ATL wizards in VC6 and create a new project, and the code you create will be more up-to-date with
current ATL coding conventions. What follows is just a simple example of how to convert the CONNECT
sample to a local server.
First I converted the in-process server DLL to a server EXE. The fastest way to do this is to create
a new application using the ATL COM AppWizard. I called the new application "Conexe" to differentiate
it from the original project. The boilerplate code in
conexe.cpp for the new app is ready
to use without modification. Retain the use of
Then I used the ClassView right click menu to create a new interface called
I then copied the IDL interface related lines over from the
IRandom interface in CONNECT.
Finally, I just copied all the functions in the original
Random.cpp and definitions in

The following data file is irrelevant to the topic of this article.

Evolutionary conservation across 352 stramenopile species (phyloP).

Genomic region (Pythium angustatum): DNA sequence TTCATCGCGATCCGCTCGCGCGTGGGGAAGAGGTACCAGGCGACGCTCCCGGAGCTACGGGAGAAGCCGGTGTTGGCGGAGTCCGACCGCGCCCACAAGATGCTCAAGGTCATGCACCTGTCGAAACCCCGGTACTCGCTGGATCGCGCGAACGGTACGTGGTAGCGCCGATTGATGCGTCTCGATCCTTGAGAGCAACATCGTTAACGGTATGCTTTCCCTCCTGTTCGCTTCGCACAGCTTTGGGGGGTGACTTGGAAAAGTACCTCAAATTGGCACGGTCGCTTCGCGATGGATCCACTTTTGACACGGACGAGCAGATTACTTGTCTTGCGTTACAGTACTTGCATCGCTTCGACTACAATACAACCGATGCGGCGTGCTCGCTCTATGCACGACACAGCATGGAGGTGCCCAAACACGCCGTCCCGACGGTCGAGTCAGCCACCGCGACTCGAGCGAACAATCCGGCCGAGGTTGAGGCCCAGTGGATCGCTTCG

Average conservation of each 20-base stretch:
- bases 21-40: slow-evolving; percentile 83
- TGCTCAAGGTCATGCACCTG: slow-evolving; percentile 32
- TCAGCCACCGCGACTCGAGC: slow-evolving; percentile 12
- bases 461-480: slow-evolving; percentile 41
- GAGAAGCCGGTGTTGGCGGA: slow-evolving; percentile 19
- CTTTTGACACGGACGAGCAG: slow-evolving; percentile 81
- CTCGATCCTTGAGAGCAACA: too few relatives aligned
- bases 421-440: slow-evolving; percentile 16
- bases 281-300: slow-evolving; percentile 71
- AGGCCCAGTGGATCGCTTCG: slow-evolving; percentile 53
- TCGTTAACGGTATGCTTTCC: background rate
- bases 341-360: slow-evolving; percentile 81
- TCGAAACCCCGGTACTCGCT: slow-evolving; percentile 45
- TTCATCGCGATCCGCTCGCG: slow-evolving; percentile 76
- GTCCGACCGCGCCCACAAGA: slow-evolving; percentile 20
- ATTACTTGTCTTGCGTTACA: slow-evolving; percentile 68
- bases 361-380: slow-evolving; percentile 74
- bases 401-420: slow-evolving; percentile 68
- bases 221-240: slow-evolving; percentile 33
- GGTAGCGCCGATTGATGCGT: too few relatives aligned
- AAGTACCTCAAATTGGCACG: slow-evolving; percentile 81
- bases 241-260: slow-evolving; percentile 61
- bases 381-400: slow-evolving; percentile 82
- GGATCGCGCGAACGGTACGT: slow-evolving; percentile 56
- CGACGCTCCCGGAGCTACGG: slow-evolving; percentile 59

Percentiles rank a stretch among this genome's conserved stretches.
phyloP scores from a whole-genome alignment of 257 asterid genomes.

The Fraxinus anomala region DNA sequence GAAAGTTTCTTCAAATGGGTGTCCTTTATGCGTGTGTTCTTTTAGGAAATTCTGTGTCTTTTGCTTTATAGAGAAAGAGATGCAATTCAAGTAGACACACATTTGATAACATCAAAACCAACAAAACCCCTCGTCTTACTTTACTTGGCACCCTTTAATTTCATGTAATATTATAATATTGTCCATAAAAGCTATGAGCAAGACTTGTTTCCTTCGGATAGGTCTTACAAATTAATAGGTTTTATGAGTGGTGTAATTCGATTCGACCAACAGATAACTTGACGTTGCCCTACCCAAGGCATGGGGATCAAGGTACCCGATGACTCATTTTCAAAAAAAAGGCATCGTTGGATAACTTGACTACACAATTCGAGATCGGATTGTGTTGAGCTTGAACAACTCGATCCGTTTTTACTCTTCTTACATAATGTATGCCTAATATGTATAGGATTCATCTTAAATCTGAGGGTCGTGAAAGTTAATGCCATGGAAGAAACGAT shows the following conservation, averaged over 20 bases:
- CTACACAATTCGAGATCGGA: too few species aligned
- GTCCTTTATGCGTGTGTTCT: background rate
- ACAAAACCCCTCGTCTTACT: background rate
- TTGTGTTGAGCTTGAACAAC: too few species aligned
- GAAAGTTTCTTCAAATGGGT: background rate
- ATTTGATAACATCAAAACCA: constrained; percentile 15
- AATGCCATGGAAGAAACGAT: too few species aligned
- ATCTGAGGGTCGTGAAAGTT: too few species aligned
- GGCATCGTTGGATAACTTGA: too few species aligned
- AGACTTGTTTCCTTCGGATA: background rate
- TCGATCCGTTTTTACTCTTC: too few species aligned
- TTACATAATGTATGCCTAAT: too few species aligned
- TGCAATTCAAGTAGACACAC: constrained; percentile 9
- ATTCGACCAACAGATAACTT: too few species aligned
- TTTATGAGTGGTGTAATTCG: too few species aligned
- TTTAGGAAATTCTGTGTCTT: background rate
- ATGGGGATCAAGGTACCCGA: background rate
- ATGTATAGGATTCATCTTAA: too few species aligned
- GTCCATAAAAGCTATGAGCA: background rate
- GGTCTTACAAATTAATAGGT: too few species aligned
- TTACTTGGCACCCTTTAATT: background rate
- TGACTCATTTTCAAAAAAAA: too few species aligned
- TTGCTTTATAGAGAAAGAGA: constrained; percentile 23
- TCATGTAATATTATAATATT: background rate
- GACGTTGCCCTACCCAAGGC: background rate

Random.h to complete the new interface. The result is a new interface that works just
IRandom, but with a new name and IID.
Now for the really interesting parts. I tried quite a few threading designs in creating this project
and this is the only one that seems to work properly. In the local server version I had to add a call
CoInitialize in the
RandomSession thread. So each thread that's created
via a client request will get it's own private single threaded apartment.
DWORD WINAPI RandomSessionThreadEntry(void* pv)
CRandexe::RandomSessionData* pS = (CRandexe::RandomSessionData*)pv;
CRandexe* p = pS->pRandom;
while (WaitForSingleObject(pS->m_hEvent, 0) != WAIT_OBJECT_0)
Advise could be a good place to do the initial interface marshalling as the Dr. GUI article suggests,